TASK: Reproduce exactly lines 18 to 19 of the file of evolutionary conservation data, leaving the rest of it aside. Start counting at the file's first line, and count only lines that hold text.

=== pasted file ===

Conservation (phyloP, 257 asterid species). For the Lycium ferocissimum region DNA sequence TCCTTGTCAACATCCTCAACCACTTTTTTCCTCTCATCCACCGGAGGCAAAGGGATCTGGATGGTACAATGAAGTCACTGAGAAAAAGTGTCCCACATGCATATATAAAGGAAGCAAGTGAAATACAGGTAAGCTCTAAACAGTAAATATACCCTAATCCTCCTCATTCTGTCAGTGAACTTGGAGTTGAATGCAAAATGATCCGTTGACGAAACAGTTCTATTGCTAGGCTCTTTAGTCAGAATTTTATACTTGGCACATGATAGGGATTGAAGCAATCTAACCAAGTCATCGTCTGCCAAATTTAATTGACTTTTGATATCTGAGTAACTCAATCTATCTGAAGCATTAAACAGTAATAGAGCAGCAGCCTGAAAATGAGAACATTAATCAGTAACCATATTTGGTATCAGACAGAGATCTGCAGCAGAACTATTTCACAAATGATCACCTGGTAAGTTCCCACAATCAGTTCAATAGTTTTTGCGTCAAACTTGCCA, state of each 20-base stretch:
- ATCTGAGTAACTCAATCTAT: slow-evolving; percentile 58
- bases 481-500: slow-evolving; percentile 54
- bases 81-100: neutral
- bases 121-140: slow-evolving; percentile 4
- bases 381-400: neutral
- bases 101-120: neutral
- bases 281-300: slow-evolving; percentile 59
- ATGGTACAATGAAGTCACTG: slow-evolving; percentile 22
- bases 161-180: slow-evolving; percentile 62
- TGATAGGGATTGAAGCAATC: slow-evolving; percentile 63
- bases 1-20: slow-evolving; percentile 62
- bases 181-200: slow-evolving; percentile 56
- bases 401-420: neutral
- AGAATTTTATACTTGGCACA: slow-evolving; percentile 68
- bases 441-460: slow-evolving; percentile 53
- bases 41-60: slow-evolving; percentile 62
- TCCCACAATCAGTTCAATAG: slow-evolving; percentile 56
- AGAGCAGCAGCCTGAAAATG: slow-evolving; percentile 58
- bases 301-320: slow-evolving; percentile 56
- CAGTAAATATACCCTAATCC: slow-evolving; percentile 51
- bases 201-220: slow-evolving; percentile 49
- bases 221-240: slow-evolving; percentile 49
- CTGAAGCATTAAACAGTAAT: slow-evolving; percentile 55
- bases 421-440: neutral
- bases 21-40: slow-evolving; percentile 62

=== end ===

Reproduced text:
- TCCCACAATCAGTTCAATAG: slow-evolving; percentile 56
- AGAGCAGCAGCCTGAAAATG: slow-evolving; percentile 58